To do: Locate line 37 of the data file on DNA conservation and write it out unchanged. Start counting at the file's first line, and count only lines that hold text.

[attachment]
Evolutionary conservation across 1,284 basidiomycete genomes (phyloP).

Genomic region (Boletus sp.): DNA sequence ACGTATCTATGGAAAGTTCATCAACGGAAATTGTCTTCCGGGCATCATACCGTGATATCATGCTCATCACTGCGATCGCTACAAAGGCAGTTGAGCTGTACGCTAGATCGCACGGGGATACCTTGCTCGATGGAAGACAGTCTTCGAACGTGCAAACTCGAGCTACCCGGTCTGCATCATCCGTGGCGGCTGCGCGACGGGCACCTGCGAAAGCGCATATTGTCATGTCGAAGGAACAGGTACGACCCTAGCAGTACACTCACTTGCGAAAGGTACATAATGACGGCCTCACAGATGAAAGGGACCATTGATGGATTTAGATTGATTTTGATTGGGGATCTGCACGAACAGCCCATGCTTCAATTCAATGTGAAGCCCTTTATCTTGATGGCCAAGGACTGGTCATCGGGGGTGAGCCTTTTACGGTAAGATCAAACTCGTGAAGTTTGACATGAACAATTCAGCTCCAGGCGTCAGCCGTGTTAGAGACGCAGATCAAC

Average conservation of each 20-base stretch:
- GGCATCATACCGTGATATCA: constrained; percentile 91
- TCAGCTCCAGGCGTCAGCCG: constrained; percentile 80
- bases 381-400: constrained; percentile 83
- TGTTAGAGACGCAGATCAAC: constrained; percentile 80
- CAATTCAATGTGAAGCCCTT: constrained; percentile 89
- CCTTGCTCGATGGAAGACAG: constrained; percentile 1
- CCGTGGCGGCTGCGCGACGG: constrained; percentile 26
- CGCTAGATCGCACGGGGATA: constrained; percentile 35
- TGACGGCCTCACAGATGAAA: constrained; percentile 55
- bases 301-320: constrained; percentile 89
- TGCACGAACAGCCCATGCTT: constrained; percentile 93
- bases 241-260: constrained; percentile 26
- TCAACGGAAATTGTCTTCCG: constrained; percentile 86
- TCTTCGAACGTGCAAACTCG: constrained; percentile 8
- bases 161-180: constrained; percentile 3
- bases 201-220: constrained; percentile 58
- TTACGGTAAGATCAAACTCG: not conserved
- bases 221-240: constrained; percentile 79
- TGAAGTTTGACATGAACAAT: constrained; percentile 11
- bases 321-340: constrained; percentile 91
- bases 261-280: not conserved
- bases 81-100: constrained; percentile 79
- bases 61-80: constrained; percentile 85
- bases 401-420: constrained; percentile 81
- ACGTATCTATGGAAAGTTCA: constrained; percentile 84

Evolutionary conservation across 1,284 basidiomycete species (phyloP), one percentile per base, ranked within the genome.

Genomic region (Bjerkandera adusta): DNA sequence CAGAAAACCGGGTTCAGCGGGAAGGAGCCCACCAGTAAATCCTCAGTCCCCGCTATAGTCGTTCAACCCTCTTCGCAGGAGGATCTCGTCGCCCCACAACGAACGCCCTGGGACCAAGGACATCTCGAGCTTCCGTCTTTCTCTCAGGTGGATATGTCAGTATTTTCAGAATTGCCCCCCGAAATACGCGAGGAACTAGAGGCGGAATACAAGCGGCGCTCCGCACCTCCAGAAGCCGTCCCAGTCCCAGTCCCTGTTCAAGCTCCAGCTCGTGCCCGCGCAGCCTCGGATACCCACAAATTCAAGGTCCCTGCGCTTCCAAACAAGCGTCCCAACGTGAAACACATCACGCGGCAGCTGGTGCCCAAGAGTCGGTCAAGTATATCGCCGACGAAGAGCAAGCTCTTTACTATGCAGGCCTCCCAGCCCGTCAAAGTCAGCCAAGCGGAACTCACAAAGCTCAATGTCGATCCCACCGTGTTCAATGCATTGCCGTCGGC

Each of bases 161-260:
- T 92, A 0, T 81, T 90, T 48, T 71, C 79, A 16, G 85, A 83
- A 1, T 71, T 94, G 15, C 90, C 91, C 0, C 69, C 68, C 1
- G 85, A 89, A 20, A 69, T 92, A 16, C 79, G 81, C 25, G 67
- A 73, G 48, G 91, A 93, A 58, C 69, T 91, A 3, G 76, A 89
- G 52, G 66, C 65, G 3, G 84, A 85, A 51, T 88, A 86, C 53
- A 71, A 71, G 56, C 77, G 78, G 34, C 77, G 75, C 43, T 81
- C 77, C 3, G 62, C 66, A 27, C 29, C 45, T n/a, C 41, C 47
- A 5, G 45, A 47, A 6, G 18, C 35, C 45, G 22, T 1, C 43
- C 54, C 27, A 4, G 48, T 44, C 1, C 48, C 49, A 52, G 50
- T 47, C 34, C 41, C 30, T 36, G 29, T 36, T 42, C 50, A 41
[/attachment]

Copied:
- A 71, A 71, G 56, C 77, G 78, G 34, C 77, G 75, C 43, T 81